August 10th 2010 marks 100 years to the day of the first official T.I. One Design race. We are starting off our celebration in the Boldt Castle Yacht House at 11am with an illustrated lecture. Number 3 will be on display in the yacht house. Number 18, Night Rider, and the two new boats #21 & #22 will be in the water at the docks or running in the bay. Following a short question and answer session will be a picnic cruise down river to some of the old Summer places where these boats lived including a stop at Singer Castle. A short tour of Chippewa Bay will end at Wyanoke for a look at Allan Newell's boathouse and for cocktails.

On Thursday August 12th at 11am the Number Boats will gather at the public docks in Alexandria Bay. At noon the three race-boats and a small spectator fleet of other early boats will head out to the bay behind Boldt Castle to recreate a scene of motor boat racing in 1910. This will be a great photo-op and will be videotaped for future broadcast. We may move this gathering to a second location if we need more room for high speed runs. Top speed will be 30mph. After lunch in a local eatery we will join up with a cruise from the Antique Boat Museum's Race Boat Regatta that will be coming around Wellesley Island and will tour with them upriver to reach Clayton in time for a Speed Boys party at St. Lawrence Restoration.

On Friday, Saturday and Sunday the Number Boats will partisipate with all vintages of boats at the Race Boat Regatta at the Antique Boat Museum.

Poster design by April Costa

Holly Pastula, Charles D. Mower's grandaughter, recently sent us this photo of Mr. Mower.

Charles D. Mower

The new Number Boat is a modern gentleman’s launch, elegant and fuel efficient, quiet and smooth running, wonderful for conversation and touring. A boat for the captain who wants the beauty of a traditional long deck launch combined with the reliability of a strong fiberglass hull and modern power plant. The deck and interior are varnished solid mahogany and Spanish cedar, upholstery is of soft leather and the engine a Marine Power 4 cylinder 140hp. Top speed is about 30mph.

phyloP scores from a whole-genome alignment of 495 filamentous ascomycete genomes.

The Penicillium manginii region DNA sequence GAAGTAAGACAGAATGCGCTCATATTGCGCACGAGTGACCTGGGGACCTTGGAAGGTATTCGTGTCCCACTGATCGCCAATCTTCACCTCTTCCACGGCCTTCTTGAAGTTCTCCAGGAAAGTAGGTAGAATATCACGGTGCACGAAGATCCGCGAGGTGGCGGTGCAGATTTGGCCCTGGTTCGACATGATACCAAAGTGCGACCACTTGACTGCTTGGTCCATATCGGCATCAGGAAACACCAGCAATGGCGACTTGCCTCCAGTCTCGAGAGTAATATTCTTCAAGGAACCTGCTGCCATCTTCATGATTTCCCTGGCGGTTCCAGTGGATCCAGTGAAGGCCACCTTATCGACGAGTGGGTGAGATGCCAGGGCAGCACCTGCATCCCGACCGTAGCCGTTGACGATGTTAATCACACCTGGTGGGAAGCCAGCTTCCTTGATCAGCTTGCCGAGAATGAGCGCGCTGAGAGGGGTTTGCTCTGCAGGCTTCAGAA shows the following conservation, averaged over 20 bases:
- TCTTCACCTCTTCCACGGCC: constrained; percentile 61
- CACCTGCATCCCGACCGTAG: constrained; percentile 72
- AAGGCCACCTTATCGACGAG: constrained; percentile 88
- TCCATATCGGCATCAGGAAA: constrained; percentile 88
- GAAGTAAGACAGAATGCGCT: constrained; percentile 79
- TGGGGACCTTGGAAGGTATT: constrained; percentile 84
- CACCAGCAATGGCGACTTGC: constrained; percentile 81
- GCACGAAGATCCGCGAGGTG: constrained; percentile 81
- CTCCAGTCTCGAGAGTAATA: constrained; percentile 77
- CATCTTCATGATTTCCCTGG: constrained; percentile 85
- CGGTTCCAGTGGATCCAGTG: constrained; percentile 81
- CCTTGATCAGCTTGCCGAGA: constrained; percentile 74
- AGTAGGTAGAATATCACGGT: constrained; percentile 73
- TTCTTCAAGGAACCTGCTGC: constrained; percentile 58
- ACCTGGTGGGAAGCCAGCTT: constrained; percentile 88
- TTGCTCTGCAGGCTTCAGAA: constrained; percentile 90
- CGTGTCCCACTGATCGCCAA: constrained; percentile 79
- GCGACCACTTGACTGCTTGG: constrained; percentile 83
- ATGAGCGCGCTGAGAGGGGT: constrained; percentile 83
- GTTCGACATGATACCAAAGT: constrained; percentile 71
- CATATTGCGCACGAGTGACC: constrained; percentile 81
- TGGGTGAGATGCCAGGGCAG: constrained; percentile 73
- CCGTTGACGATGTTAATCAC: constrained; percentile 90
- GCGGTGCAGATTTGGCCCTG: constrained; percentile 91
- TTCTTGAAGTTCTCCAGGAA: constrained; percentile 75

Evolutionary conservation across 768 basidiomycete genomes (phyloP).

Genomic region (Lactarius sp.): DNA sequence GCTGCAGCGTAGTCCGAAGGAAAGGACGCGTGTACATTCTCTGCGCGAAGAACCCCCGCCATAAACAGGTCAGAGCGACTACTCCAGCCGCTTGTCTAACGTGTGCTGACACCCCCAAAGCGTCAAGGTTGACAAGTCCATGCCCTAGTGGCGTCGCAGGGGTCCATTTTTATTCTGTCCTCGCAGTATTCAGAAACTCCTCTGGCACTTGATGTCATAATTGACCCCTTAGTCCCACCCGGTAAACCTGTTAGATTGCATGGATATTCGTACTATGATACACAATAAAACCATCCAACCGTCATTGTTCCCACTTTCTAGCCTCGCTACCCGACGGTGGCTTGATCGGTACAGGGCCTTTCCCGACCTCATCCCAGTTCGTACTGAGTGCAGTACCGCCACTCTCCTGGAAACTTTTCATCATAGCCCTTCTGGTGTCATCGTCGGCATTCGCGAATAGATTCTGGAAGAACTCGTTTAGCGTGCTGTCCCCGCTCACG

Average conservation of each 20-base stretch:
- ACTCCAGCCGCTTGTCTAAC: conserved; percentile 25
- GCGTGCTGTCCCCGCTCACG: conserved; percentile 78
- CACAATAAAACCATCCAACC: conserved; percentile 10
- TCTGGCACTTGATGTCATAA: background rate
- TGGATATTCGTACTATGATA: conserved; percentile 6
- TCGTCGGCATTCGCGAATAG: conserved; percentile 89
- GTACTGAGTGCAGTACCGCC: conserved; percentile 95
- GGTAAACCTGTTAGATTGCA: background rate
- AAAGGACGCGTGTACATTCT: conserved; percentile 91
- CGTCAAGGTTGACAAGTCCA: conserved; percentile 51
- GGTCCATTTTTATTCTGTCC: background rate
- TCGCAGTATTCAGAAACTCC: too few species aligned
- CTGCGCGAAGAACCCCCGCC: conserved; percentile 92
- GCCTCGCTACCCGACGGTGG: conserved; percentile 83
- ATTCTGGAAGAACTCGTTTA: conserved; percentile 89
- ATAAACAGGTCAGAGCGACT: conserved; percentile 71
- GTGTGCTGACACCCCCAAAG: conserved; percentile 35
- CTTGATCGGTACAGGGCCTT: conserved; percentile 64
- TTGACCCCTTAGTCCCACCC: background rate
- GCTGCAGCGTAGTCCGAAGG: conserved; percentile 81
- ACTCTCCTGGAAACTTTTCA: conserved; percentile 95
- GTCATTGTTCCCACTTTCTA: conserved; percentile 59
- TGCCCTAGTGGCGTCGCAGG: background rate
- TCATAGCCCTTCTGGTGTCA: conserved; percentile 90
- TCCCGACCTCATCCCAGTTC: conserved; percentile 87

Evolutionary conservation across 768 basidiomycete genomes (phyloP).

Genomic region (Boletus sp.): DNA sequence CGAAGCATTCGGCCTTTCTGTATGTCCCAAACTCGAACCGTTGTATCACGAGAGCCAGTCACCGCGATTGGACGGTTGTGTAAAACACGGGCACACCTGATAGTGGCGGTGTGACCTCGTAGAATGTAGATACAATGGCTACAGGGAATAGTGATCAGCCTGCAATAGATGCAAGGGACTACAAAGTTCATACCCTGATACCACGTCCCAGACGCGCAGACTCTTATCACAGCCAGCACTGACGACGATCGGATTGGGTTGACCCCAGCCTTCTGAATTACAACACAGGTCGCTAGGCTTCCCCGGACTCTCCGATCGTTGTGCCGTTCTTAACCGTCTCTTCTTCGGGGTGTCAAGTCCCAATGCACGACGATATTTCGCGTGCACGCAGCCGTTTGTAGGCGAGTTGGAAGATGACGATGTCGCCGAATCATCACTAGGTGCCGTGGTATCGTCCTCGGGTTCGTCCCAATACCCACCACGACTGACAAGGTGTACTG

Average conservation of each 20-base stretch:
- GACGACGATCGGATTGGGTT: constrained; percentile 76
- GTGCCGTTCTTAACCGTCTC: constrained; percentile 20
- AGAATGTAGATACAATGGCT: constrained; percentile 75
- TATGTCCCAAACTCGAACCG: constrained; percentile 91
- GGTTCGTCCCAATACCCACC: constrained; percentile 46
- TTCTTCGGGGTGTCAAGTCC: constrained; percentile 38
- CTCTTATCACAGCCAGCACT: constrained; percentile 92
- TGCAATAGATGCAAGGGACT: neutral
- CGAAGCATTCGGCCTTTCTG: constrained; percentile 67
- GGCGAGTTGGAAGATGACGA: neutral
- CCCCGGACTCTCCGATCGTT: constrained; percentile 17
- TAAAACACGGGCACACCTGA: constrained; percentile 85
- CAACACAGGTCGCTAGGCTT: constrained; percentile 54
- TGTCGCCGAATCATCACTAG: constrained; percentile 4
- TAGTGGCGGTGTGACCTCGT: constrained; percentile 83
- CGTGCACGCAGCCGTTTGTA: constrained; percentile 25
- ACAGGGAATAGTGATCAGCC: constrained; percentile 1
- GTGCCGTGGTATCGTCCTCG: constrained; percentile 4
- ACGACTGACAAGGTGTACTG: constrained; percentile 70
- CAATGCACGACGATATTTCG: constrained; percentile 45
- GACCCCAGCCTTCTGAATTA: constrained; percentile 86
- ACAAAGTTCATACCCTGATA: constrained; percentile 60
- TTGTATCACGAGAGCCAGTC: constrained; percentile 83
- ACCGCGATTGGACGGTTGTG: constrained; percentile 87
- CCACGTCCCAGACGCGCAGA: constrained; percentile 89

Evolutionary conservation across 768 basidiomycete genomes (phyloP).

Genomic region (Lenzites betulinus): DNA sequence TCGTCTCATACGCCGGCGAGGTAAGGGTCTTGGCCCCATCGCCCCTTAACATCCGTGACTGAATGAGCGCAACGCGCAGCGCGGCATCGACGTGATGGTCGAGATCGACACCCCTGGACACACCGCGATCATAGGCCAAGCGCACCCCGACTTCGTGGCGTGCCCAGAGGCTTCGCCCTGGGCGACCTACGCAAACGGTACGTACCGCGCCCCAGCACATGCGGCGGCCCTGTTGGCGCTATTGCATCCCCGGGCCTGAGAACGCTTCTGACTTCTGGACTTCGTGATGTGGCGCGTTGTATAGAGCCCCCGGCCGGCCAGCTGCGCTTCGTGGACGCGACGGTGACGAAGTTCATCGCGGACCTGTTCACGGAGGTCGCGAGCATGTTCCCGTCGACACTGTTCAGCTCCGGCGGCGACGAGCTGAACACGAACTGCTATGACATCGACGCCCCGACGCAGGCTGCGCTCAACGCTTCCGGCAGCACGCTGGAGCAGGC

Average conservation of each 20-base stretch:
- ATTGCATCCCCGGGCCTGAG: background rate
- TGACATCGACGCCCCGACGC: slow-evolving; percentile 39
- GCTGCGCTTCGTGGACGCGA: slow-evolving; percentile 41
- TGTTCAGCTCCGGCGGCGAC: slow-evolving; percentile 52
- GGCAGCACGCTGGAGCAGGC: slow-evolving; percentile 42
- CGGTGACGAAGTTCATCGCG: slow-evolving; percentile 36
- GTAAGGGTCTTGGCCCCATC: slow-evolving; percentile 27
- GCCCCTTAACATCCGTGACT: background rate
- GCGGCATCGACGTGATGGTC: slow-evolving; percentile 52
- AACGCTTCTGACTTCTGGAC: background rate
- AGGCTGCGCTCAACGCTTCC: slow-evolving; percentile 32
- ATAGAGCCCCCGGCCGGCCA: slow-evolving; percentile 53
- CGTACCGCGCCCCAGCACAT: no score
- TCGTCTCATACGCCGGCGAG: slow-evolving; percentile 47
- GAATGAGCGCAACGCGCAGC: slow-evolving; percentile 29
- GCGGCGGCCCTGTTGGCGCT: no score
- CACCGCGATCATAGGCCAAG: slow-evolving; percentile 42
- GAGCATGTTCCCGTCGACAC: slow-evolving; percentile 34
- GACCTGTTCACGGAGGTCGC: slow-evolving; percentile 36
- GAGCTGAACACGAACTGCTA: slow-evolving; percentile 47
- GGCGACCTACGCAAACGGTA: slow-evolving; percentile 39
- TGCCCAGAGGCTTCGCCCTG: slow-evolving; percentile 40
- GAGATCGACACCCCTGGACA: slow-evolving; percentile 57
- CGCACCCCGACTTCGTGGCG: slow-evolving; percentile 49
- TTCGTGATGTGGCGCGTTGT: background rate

The 1909 design by Charles D. Mower was intended as a fast racing boat that could also serve as a family runabout on the St. Lawrence River. The original twenty boats were built by the Leyare Boat Works in Ogdensburg and sold on a subscription basis, each boat given a number in the order purchased. These numbers were painted large on the topside at the bow so the boats could be easily identified while racing. Over the years these boats became known locally as the “Number Boats”.

August 2010 will be the 100th anniversary of the first official races for the T.I. One-Design. It is our intention to recreate a race on the old courses with as many of the original Leyare built one-design boats as can be enticed to attend. At present we know of six of the original boats that might be capable of running and one wreck awaiting a total rebuild. There may be more of them out there disguised as fishing smacks or work boats. Maybe a little publicity will bring them to light. Along with the new boats we could provide quite a spectacle. Hopefully the Thousand Islands Yacht Club and the Chippewa Yacht Club in conjunction with the Antique Boat Museum and the A.P.B.A.'s biannual Race Boat Regatta in Clayton will sanction the event on the St Lawrence River.

The Everett Boat Works is a small enterprise located in an 1850’s dairy barn in St. Lawrence County. We have been building and restoring wooden boats since the beginning of the wooden boat revival in the early 70s - for nearly thirty-six years. Inspired by Atwood Manley’s book on J. H. Rushton, just like folk music, we started building Rushton canoes. We have worked on Adirondack guide-boats, St. Lawrence skiffs, early motor boats, Alden sail boats and vintage race boats, any thing wood that we could fit in the barn.

The Number Boat project began with engineer Bob Cox, owner of Ft. Lauderdale Marine and co-founder of the Antique Boat Museum in Clayton, NY. Bob thought some of his customers might like a quiet and elegant way to travel back and forth to their yacht club on the intercoastal canals. We both shared an interest in the early smooth running motor boat hulls. Bob engaged Northend Composites to build a mould and to make the first hull. He then engaged the Everett Boat Works to install the engine and put in the traditional deck and interior. At present we have completed two in the Number Boat series. # 21 Bob is keeping and #22 is available for sale. The hull for # 23 is in the loft awaiting deck and interior. The new boat could be an electric launch or even a fuel cell.

Bare hulls are also available to individuals wishing to complete their own launches. The fiberglass foamcore hulls are made by Shaw Yachts in Rockland, ME. They each have two bulkheads and a two inch wide tab running along the inside at the sheer, set at the appropriate camber to facilitate installation of deck beams. Specific hull lam description available on request.

F. Everett Smith
The Everett Boat Works
233 Boyden Road
Canton NY 13617
everett@northnet.org - (315) 386 2817